Finding a Therapist
It’s not easy these days to get into a therapist’s case load; suddenly we are all slammed. The reasons for this are many but knowing the reasons doesn’t help you get in: what will?
When you contact a therapist, tell them your name and what you want to work on. Maybe you already know this, but you would be surprised how many emails or calls I get from someone who says something along the lines of “do you have any openings?” In some cases they don’t even say what their name is. In those cases, I almost always say no, I don’t have any openings. Even if I do have an opening (which has not been the case for several months), I’m much more likely to give it to someone who says “hi, my name is ______, I’m working on ______ (or seeking therapy for ______), I looked at your website and think we would be a good match. I’m willing to go on a waiting list if necessary. I’d love to talk with you to see if we are a good fit!” Good rapport between therapist and client yields the best outcome for all concerned; it’s good when a client is aware of that and expresses that they want it to be a good match as well.
If you are looking for a therapist, treat it like you are hiring someone to do some work for you, like perhaps a contractor for your house, or maybe a mechanic. Find out what you can about the therapist (google their name and read about their presence on the web). Do they do they kind of work you want to have done? Do people like their work? Do they seem professional and in alignment with your world view? If you have been referred by someone, let the therapist know that in your initial contact. Ask your friends who they are seeing and don’t be afraid to leave a message even if the outgoing message says they are full (eg: “hi, my name is ____ I understand that you are currently full, but so-n-so recommended me and I think we would be a good match because I see you are an attachment-based therapist and I’m working on attachment issues. If I could be put on your waiting list, I’d love to do a consult with you”). If you are in crisis, don’t be afraid to say so (really, do be honest from the get-go, doing anything else is highly counter-productive) but if you can wait before starting therapy, that is probably going to be in your favor, most therapists I know are carrying wait lists.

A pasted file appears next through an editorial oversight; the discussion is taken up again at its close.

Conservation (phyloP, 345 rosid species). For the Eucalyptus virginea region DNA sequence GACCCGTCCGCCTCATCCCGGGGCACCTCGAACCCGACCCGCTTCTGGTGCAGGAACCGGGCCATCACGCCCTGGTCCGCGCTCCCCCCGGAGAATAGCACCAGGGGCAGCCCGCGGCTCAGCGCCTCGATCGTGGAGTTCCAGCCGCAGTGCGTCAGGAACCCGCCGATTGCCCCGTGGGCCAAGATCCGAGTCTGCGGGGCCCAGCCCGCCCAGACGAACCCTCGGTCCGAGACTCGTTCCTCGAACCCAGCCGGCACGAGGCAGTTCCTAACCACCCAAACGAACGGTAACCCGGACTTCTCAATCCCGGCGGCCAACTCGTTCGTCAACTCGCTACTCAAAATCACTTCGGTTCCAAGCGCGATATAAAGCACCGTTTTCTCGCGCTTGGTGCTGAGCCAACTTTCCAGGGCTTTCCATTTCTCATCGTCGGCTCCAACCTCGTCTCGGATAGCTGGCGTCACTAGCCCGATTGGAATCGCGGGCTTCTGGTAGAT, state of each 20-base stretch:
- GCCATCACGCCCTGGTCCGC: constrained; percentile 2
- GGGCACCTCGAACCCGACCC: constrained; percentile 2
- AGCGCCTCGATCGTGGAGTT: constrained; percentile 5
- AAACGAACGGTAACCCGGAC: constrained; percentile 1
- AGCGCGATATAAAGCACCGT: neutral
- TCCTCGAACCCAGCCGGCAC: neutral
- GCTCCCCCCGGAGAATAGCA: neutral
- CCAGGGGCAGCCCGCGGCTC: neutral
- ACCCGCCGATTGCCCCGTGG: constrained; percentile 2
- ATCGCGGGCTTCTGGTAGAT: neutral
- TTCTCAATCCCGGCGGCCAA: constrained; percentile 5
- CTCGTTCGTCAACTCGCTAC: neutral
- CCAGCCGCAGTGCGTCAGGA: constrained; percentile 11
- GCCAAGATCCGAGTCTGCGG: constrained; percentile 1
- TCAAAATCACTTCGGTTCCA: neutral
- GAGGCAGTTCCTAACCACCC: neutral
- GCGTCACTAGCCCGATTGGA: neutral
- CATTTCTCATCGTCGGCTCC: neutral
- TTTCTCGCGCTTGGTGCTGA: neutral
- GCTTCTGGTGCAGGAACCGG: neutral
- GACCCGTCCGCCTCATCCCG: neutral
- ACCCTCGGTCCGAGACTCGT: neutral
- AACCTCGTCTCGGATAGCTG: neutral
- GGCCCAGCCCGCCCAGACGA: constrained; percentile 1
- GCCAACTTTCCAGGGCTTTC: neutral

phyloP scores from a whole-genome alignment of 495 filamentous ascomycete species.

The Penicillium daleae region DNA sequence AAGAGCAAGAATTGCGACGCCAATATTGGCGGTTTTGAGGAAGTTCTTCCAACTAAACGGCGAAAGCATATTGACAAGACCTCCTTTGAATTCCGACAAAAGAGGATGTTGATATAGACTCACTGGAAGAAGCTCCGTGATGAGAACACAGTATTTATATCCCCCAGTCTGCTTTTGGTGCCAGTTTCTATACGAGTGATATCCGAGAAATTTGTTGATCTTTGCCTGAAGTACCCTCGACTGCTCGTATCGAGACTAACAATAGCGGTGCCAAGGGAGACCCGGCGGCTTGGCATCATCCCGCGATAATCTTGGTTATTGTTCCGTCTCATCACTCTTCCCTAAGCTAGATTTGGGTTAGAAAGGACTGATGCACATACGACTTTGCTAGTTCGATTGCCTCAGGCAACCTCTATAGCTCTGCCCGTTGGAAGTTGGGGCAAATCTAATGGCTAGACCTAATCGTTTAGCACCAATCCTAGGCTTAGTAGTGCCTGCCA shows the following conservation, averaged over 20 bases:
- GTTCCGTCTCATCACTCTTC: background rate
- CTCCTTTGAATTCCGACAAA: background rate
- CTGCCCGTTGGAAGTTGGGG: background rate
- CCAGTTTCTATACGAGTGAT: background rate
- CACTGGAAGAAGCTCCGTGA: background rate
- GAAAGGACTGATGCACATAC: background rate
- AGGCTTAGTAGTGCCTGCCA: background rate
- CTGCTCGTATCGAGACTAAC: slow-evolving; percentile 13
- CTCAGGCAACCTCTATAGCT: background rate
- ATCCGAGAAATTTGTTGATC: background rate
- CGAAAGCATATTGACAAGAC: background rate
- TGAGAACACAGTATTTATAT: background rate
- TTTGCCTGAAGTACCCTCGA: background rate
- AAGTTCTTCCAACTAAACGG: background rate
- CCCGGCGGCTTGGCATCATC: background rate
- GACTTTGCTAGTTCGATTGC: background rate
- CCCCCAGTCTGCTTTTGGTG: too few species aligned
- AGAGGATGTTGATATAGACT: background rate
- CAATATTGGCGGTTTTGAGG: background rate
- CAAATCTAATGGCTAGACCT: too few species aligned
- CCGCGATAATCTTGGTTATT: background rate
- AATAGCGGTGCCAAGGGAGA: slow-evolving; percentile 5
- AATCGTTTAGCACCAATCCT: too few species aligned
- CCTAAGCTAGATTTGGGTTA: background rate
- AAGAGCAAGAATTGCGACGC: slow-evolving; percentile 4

Potential clients can learn a lot from a potential therapist by asking what their theoretical orientation is, and what modalities they use. In plain English, a therapist’s theoretical orientation is the like the scaffolding of what they use to approach the work. My theoretical orientation includes attachment theory, and interpersonal neurobiology, with a feminist lens: Interpersonal neurobiology is a phrase coined by Dan Siegel, it refers to the ways our minds, brains and relationships interrelate and help us make sense of the world; it includes the tenants of attachment theory, which helps us understand how our relationships with others shapes the way we see the world. One of the basic tenets of feminist theory is standpoint theory: the way you look at the environment, and the place you look at it from fundamentally matters. My modalities include mindfulness, Internal Family Systems (a non-pathologizing parts work), with a body based approach. It’s good to keep in mind that what your potential therapist says is less important than how you feel about the interaction while you are talking. The research is clear: if you have good rapport with your therapist the outcomes are likely to be better. The research is also clear that if you are likely to feel better about your connection with your practitioner if you are aligned along cultural/ethnic/sexuality/gender lines.
If you can’t find a therapist right away, check out Dan Siegel’s work (Mindsight; Aware; Parenting From The Inside Out); Cheri Huber’s book There Is Nothing Wrong With You; Tara Brach (Radical Acceptance and other works, she also has a strong web presence); Bruce Perry’s videos on regulation on Neurosequential Network (videos under the COVID 19 tab); or the handouts you can access on this website.
Therapy is not the be all and end all: time in nature, developing strong friend/community support, pointing yourself toward your values, developing a spiritual practice (if you are spiritually oriented), and meditation or other contemplative practices can go a long way to supporting your growth as a human. However, therapy can really help, if you find the right match. Hopefully this blog will help you get the therapist you need!